The Two Specific Reasons Tom Hanks Was Excited To Bring The News Of The World To The Big Screen

At this point in his career, Tom Hanks can basically do whatever he wants. It’s hard to imagine that any project he’s interested in would reject his offer to be a collaborator, and he has the kind of massive influence that gets movies up on their feet and running as soon as he makes a commitment. By extension of that, it’s always interesting to learn about the motivating factors behind his choices, and Paul Greengrass’ News Of The World is no exception.

The actor stars in the new film as protagonist Captain Jefferson Kyle Kidd, a nomadic newsreader who gets saddled with the responsibility of returning a lost young girl (Helena Zengel) to her relatives, and as he recently explained during an interview, it was specifically because of the character’s profession and the circumstances surrounding the child’s situation that he wanted to star in the movie.

I had the wonderful pleasure of attending the virtual press day for News Of The World earlier this month, including a roundtable interview with the star, and it was during this conversation that Hanks was asked about what it was about the film that he found attractive. Breaking it down, he explained that it was the aforementioned pair of elements that drew him to the story, and he started his answer by expounding on the former:

When I read Paulette Giles book there were two things. First of all, the actual job itself, the news reader, the guy who traveled from town to town to enlighten and connect an audience in diverse, small towns – Wichita Falls, what have you. I thought that's a job that I would have wanted to have if I had been alive in in the 1870s. I thought that would be fascinating. Because you'd be delivering both the service and also sort of like you'd be delivering a connectivity that people wouldn't have.

In the film, Captain Kidd travels around the post-Civil War south performing staged readings of national and international news to crowds that gather and pay a dime a piece for the experience. Ultimately the exact style of how Tom Hanks would deliver these presentations was found to be at the center of an intense debate between the star and Paul Greengrass, but the reason he had such passion is because he loved the idea so much.

Explaining further, the star explained that he loved what the performances represented in the small communities depicted in the film. It was an opportunity for neighborhoods to not only learn about the larger world, but also be together and experience something as a community. Hanks continued,

Everybody wants to belong to something bigger than themselves. Sometimes that's just being a member of an audience. But the enlightenment that would come along from stories big and small, how wonderful the world could be, and also how dangerous it is… That, for the subject of a motion picture, that character and that job, I think, is sort of beautifully internally cinematic – telling a story as you tell a story is inherently powerful and engaging.

It’s certainly something that you can tell Tom Hanks sinks his teeth into, as watching News Of The World you are as captivated by his readings as anybody in the crowds he’s entertaining.

But that’s only half of the story. As alluded to, the main plot of the new film centers on Captain Kidd stumbling upon a lost girl who he discovers was stolen from her family as a baby and raised for six years by the Kiowa tribe. Kidd begrudgingly takes on the task of traveling across Texas to bring the child to her surviving aunt and uncle, but he’s surprised to discover that the girl protests this development and wants to return to her life with the Native Americans.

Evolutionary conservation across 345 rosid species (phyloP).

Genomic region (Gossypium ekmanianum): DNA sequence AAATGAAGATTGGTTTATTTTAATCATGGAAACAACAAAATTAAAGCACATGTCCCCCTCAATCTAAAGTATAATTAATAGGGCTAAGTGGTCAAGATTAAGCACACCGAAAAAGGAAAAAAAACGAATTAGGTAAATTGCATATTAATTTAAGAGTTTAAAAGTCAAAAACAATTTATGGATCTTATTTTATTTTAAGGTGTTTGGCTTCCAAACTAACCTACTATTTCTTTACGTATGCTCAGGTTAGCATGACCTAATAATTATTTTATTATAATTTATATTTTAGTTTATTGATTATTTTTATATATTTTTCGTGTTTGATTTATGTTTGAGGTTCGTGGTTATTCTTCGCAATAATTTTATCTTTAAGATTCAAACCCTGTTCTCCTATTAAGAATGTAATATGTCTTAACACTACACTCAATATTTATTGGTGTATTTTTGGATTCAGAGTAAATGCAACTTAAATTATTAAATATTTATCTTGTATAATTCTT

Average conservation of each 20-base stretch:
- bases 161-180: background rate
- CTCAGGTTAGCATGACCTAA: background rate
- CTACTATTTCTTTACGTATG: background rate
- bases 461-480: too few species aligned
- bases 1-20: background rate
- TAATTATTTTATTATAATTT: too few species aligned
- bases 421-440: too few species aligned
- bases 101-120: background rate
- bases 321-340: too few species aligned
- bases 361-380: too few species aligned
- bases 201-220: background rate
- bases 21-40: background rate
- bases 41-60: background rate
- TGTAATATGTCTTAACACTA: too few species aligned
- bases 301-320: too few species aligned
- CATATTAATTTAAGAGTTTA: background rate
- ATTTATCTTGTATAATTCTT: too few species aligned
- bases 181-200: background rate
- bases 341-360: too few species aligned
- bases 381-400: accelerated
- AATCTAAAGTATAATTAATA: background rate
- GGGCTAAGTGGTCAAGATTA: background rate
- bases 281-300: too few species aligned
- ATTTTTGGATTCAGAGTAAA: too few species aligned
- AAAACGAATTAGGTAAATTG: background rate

Both understanding the inherent drama in the situation and being surprised by the reality of it, Tom Hanks found himself absorbed and wanted to bring News Of The World to movie-goers as a result:

The other part was how many, how often it happened and how common it was in American history for Native American tribes to make raids and take away young children, and to raise them in the ways of their tribe – in this case the Kiowa. It happened very, very frequently. And as [Paulette Giles] mentions, I think in either the introduction or the afterwards of her book, a large majority of those children that were taken wanted to return to their Indian ways. That's extraordinary. That speaks to the nurture versus nature argument that I think is something that we would all identify with. What would we have thought if we had been those kids? Or if we had been the parents of those kids?

How does it all play out? You’ll have to check out News Of The World and see. The film is arriving in theaters where possible this Friday, December 25, and will be getting a PVOD release starting in mid-January. We’ll have more from our conversation with Tom Hanks for you as we get closer to the film’s release date, so stay tuned here on CinemaBlend!

Eric Eisenberg
Assistant Managing Editor

Eric Eisenberg is the Assistant Managing Editor at CinemaBlend. After graduating Boston University and earning a bachelor’s degree in journalism, he took a part-time job as a staff writer for CinemaBlend, and after six months was offered the opportunity to move to Los Angeles and take on a newly created West Coast Editor position. Over a decade later, he's continuing to advance his interests and expertise. In addition to conducting filmmaker interviews and contributing to the news and feature content of the site, Eric also oversees the Movie Reviews section, writes the the weekend box office report (published Sundays), and is the site's resident Stephen King expert. He has two King-related columns.